Wednesday, July 20, 2005

Why is the bull's-eye on the ESA?

Both judges whose names floated around today have poor records on the Endangered Species Act. It seems like a relatively obscure law to be at the center of Constitutional battles, but it makes a lot of sense.

The Constitution gives Congress the power (in Article 1, Section 8):
To regulate commerce with foreign nations, and among the several states, and with the Indian tribes;
Exactly how you interpret "commerce … among the several states" makes a huge difference. As described in Cass Sunstein's
The Second Bill of Rights: FDR'S Unfinished Revolution and Why We Need It More than Ever
, before the New Deal, the Supreme Court overturned a law which established maximum weekly hours for bakers in New York State. The Court ruled that an implicit "right to contract" existed which the state could not impose upon. This unwritten "right to contract" would balance against the Commerce Clause.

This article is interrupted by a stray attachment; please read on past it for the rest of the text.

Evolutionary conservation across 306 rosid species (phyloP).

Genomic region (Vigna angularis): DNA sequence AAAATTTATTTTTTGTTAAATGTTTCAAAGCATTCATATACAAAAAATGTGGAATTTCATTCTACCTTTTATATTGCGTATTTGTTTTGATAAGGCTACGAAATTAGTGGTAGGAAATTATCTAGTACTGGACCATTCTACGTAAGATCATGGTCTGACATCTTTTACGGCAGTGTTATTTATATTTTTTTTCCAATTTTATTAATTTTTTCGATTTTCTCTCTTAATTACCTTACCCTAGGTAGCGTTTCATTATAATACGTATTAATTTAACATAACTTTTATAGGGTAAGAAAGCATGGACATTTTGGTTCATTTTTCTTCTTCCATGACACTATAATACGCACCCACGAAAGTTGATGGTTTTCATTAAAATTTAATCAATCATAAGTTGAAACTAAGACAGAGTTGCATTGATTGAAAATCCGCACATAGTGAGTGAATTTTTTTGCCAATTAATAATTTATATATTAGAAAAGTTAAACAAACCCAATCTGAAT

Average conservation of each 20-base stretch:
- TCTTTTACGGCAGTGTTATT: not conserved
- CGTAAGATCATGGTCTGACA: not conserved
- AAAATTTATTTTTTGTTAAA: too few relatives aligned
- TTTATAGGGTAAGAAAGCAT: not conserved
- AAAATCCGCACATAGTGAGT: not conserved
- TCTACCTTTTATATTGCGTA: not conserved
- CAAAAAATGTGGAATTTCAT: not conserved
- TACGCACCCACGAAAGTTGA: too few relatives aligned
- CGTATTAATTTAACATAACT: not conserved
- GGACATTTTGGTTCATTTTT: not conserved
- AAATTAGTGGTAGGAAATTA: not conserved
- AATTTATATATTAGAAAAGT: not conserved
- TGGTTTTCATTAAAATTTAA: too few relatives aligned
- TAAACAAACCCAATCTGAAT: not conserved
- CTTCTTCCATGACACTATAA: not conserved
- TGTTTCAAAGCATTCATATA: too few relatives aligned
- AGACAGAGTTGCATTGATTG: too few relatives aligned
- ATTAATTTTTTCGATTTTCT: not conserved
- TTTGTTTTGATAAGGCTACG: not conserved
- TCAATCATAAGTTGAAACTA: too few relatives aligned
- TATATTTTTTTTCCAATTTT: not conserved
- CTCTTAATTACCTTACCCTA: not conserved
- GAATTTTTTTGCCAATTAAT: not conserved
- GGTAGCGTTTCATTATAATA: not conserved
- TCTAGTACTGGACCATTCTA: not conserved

In West Coast Hotel v. Parrish, the Court ruled that:

In each case the violation alleged by those attacking minimum wage regulation for women is deprivation of freedom of contract. What is this freedom? The Constitution does not speak of freedom of contract. It speaks of liberty and prohibits the deprivation of liberty without due process of law. In prohibiting that deprivation, the Constitution does not recognize an absolute and uncontrollable liberty. Liberty in each of its phases has its history and connotation. But the liberty safeguarded is liberty in a social organization which requires the protection of law against the evils which menace the health, safety, morals, and welfare of the people. Liberty under the Constitution is thus necessarily subject to the restraints of due process, and regulation which is reasonable in relation to its subject and is adopted in the interests of the community is due process. This essential limitation of liberty in general governs freedom of contract in particular.
There is a movement which believes that this ruling, and a series of others that legitimized much of the New Deal, created a "Constitution in Exile," replacing the "right to contract" with a broader understanding of the federal government's authority to regulate Commerce.